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Nina, Pinta dock in Charleston

Lawrence Pierce
The crew of the Nina replica ship fires its small deck cannon to salute its arrival to the city of Charleston, along with its sister ship, the Pinta. The Nina, now 20 years old, also visited Charleston in the 1990s.
CHARLESTON, W.Va. -- Imagine climbing on a wooden sailing ship with two dozen other teenagers, assorted pigs, chickens, goats and as much water and food as you can cram aboard, for a yearlong voyage across unexplored oceans.You can get some idea of the hardships Columbus and his crew faced more than 500 years ago in their search for a western passage to the Far East by visiting replicas of two of his ships -- the Nina and the Pinta -- for the next 10 days at Haddad Riverfront Park.Crewmembers lacked beds, let alone cabins, said Vic Bickel, first mate of the Nina."This deck," he said, indicating the open but cluttered main deck, "this was their home the entire day. The deck -- if you're not on duty, you're sleeping, 12 [men] on, 12 off, in four-hour shifts. You tried to find a corner out of the way to sleep."The hold, where we sleep, that's where the animals were kept. A small barnyard, meat for the trip -- rabbits, chickens, pigs, goats, even horses, barrels of feed, lots and lots of fresh water. One meal a day if you're lucky. And this is the amazing thing: they go to sea at 14 to 19 years old. That's middle-age by 15th century standards."Standing at mid-ship, you're struck by how small the Nina is -- less than 18 feet across at its widest point, 65 feet long. Columbus sailed with only the crudest instruments, compass and astrolabe, navigating by the stars.Though the replica Nina was built as close to the original as possible, with 15th century tools and held together with wooden pegs and dowels, it has a few modern conveniences."We try to keep it hidden while we're in port," Bickel said. "The radar is down below, GPS is down below. When it's foggy, the radar is on." You don't want to run into a tow of coal barges while cruising up the Kanawha at night, he said.And while running with the wind is fine -- and free -- on the open sea or large rivers, the ships have engines for backup.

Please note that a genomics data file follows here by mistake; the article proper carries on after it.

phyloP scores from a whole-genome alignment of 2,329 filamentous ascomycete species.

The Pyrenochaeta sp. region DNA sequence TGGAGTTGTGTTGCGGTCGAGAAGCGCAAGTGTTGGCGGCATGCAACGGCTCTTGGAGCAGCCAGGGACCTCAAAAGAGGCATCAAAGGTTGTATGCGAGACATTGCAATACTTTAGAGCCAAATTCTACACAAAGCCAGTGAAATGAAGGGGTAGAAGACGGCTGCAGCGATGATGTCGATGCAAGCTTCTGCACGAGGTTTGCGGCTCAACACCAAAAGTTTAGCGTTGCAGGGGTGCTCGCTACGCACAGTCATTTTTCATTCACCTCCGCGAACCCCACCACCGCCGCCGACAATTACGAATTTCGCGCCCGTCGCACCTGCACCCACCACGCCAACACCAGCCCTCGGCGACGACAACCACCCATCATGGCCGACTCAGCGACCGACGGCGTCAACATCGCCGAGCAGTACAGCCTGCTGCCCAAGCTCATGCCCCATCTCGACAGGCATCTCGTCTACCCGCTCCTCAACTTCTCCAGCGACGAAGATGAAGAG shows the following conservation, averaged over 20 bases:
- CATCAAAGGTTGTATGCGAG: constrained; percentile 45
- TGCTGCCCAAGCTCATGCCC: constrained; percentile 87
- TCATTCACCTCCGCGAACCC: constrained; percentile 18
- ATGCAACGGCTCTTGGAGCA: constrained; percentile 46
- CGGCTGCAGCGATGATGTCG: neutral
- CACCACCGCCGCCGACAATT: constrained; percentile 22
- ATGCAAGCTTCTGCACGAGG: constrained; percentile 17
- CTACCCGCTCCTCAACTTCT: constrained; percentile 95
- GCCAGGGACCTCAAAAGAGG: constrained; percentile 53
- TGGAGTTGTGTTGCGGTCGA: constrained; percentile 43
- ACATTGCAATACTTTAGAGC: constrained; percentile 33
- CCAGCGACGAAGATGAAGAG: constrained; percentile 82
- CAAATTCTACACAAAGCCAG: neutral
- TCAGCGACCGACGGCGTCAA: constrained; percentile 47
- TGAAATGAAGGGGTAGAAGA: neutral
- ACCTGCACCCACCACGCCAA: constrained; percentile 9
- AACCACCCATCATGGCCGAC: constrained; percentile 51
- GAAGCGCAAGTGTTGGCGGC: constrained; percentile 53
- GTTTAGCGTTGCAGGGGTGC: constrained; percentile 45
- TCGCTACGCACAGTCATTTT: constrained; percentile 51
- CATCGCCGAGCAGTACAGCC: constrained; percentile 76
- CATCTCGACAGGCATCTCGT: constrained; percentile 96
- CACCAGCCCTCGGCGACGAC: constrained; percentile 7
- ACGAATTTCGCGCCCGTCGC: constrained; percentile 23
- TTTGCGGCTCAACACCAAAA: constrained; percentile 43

"On a river like this, it's hard [to sail]," Bickel said. "And in locks -- we've been through 106 locks -- regulations say you have to be under power."Members of the Columbus Foundation, based in the British Virgin Islands, raised funds to build the Nina in time for the 500th anniversary of Columbus' first voyage in 1492, said Morgan Sanger, captain of the Pinta, who's been with the group since 1986. The original idea was to build replicas of all three ships."At the time we only had money to build the Nina," he said. "Over time we had money to build [the Pinta] in 2002-2006. Like the Nina, it was built in a shipyard in Valenca, Brazil. But unlike the Nina, it's 50 percent larger than the original."This was originally built to do day-sailing in the Cayman Islands for cruise-ship passengers and sunset trips for the Ritz-Carlton." The concept never panned out. "When the economy crashed in 2008, so did the Caymans. We teamed up with the Nina and started sailing together two years ago."Since then, the ships have been touring the eastern U.S., from Florida to New York, up the Hudson River, through the Erie Canal to the Great Lakes and into the Mississippi/Ohio river system. They'll head to Huntington next.The boats are open for tours from 9 a.m. to 6 p.m. each day, until they depart early in the morning on Nov. 5.
For a fee ($8 adults, $7 seniors, $6 students 5-16, free kids 4 and under), visitors can climb aboard, talk to crew members and poke around the main deck. On the larger Pinta they can climb to the upper aft deck, look at nautical exhibits and buy souvenirs at the ship's store.And if you're looking for adventure, the captains are looking for volunteers and paid crewmembers to join the ships on their trip south for the winter."We'd like to have four to six people to go down to the Gulf of Mexico," Bickel said. No experience is necessary. "We train them." For information, go to the foundation's website, Jim Balow at or 304-348-5102.
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